Speaking of career haraamkhor, you have seen Nawazuddin Siddiqui play opportunist, conniving characters before (Talaash, Miss Lovely, Badlapur, Raman Raghav 2.0 even the ‘family film’ Freaky Ali) and each time he has added enough rough edges to make you feel like each avatar is fresh. Be that as it may, by playing the superhuman-among-lesser-humans character time and again, Nawazuddin has perfected and sharpened his tools as an actor to such an extent, that to match the street-smart evil in his eyes and the daredevilry in his gait in Haraamkhor would require the kind of actor who has definitely not stepped up on the Indian big screen yet. There is a lot to love and lot to notice in Haraamkhor. The film is like a diamond; the more you notice, the more you find imperfections which make it all the more beautiful, all the more perfect. Just one advice: Don’t take your jaanu to watch it with you, it is not a date movie.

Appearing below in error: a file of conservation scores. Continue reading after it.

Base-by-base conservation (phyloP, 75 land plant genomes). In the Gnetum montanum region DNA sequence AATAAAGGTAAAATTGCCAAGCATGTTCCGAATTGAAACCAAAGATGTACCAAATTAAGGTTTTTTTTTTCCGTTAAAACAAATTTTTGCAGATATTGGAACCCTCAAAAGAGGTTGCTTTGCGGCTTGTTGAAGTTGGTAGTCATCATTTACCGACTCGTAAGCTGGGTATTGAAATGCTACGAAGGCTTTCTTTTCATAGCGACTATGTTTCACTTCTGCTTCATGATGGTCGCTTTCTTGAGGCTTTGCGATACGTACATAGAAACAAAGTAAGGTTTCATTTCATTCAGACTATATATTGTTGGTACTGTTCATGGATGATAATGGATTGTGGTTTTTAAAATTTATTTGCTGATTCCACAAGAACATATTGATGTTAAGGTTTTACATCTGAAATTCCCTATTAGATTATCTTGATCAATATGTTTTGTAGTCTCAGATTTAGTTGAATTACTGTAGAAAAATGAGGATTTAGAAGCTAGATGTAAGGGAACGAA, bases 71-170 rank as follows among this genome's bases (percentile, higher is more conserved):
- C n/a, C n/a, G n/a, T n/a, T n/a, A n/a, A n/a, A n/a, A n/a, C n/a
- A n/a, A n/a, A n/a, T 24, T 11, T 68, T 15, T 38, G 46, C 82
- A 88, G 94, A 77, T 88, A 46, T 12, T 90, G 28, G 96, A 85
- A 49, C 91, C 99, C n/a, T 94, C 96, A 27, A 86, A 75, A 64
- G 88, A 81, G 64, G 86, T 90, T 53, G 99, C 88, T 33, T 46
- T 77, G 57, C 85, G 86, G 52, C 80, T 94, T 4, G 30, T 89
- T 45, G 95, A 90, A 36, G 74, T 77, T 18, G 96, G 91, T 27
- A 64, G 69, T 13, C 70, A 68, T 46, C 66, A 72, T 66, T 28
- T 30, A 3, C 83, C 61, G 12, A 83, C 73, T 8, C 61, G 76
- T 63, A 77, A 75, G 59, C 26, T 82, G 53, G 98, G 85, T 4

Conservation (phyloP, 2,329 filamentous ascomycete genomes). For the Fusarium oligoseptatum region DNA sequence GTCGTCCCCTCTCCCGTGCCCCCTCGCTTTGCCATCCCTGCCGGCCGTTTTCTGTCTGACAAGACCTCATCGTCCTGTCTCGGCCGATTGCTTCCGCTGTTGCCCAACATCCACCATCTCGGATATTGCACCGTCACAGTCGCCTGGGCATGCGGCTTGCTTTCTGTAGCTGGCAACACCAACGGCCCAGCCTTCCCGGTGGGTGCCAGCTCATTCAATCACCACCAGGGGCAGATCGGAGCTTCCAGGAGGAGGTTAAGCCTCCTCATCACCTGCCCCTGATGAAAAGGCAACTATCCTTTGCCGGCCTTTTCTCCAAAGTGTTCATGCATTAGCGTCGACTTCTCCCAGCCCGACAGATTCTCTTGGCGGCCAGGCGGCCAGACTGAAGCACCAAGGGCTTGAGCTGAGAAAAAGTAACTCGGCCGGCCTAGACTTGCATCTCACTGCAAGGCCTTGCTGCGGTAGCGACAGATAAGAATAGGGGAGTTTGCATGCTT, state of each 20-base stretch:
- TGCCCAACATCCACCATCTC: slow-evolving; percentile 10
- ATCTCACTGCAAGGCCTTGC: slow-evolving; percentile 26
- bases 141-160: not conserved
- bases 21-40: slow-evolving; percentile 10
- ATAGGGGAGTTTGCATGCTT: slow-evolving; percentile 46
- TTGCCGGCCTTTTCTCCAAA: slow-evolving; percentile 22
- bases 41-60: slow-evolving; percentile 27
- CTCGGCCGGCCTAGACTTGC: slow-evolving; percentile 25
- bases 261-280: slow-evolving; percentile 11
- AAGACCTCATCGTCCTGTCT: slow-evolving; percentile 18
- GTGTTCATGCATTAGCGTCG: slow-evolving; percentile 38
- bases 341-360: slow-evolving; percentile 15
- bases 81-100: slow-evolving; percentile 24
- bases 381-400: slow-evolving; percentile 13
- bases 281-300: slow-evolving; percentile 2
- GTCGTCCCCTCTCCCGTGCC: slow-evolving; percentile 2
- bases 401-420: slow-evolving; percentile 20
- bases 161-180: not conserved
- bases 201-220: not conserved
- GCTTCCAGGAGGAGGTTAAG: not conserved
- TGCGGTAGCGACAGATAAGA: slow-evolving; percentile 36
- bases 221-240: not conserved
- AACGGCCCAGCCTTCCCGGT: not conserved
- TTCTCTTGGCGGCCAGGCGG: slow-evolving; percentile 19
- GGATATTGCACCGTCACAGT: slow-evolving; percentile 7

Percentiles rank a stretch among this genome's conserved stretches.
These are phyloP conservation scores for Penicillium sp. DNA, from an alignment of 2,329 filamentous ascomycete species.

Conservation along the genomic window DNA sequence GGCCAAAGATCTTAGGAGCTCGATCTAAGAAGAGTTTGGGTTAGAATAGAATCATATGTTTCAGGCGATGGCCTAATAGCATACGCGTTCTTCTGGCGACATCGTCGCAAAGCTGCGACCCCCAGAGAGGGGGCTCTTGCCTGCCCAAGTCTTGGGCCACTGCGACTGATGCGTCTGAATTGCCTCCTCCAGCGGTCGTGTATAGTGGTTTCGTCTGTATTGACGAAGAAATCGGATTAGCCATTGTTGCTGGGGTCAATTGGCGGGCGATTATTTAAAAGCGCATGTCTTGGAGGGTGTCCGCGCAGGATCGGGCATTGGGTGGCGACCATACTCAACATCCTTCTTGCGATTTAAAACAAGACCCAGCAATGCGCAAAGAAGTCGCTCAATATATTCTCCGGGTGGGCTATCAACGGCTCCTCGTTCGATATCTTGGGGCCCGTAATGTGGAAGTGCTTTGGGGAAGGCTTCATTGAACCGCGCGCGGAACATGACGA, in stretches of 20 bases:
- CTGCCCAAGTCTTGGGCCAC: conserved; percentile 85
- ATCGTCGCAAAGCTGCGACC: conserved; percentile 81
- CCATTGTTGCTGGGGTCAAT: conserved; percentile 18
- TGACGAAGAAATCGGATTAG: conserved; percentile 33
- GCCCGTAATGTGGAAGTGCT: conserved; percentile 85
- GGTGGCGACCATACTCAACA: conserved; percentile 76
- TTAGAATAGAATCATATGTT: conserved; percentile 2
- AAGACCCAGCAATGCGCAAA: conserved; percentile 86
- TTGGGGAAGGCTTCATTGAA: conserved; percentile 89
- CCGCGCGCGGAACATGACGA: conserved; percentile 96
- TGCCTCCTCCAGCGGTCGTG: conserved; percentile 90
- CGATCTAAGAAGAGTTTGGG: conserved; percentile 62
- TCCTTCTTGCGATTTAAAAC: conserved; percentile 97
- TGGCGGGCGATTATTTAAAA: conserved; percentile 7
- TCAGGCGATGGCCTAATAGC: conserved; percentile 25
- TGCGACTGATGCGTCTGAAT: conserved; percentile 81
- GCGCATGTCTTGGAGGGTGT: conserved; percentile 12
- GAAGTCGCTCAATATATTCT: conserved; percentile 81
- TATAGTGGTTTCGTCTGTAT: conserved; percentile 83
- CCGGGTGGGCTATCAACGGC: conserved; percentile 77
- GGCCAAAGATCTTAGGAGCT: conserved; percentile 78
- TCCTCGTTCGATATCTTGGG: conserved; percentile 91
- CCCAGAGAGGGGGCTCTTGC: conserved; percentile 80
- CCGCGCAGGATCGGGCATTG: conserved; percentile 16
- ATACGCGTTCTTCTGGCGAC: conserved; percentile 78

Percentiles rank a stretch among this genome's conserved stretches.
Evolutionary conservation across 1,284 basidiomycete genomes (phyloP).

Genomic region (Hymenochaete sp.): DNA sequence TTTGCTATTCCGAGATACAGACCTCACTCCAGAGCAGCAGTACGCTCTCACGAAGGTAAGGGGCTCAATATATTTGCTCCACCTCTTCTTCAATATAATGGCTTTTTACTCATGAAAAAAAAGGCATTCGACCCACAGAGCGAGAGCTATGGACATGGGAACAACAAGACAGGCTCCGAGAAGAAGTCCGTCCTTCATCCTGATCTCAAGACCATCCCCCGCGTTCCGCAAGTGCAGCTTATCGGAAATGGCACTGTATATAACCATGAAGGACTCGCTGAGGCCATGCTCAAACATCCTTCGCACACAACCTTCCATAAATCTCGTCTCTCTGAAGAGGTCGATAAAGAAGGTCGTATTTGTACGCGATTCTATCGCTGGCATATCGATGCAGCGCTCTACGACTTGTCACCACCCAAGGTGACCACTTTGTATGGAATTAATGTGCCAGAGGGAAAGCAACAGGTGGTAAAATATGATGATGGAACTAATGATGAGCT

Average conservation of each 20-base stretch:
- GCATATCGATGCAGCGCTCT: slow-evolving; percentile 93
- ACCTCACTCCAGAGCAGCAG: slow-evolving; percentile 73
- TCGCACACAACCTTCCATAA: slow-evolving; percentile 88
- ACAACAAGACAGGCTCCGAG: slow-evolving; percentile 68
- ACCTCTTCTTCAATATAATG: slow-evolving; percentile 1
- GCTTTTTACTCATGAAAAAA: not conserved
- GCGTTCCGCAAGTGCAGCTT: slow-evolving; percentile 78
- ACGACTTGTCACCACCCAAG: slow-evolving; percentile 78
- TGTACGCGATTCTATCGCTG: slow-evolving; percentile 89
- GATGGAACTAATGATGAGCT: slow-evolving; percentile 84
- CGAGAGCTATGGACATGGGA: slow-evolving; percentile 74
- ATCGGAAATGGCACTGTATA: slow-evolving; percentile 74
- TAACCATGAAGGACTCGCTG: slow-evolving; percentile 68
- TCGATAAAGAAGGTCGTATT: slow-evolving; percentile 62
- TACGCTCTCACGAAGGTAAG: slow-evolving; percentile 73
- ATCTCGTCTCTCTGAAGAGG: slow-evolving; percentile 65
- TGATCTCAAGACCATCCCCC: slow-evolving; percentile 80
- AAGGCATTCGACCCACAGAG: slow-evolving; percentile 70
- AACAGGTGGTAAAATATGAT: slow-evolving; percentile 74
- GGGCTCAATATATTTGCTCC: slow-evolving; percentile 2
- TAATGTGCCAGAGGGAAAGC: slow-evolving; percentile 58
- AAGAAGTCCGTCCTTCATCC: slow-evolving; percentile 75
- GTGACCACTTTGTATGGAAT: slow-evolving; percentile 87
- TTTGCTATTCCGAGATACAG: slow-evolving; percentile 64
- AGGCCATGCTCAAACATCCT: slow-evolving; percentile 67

Review by Jaidev Hemmady on Movietalkies
At the outset, let us warn you that the film is not for everyone. The track between Shyam and Sandhya will make you feel creepy as hell and thankfully, director Shlok Sharma has diluted the effect by juxtaposing this narrative with the story of Kamal, whose puppy love seems pure and eternal and like a breath of fresh air when compared to Shyam’s dubious affection for his student. Classroom crushes have always been looked at patronizingly by everyone, but this film will make one sit up and think about the potential for manipulation in such cases. To Sharma’s credit, he could have made the film preachy, but he chose to skirt the moral science lesson and present a story, which may not be palatable, but is sure as hell capable of making an impact while evoking some chuckles on the way.
Review by Kriti Tulsiani on News18
The well-thought casting of the film pulls the narrative forward despite its sluggish plot. The subject is pretty relevant and one would have expected a lot of dark scenes in the film – but to a viewer’s disappointment – it offers none of those. Shlok Sharma has treated the subject with sheer sensitivity but ended up leaving a lot to viewers’ interpretation and imagination and after a while, even a viewer tires of filling the blank spaces. Haraamkhor is a well-intentioned film which deals with a socially relevant subject and for that we give it a thumbs up. But the fact that its makers couldn’t use the subject to its full potential leaves you a little empty towards the end.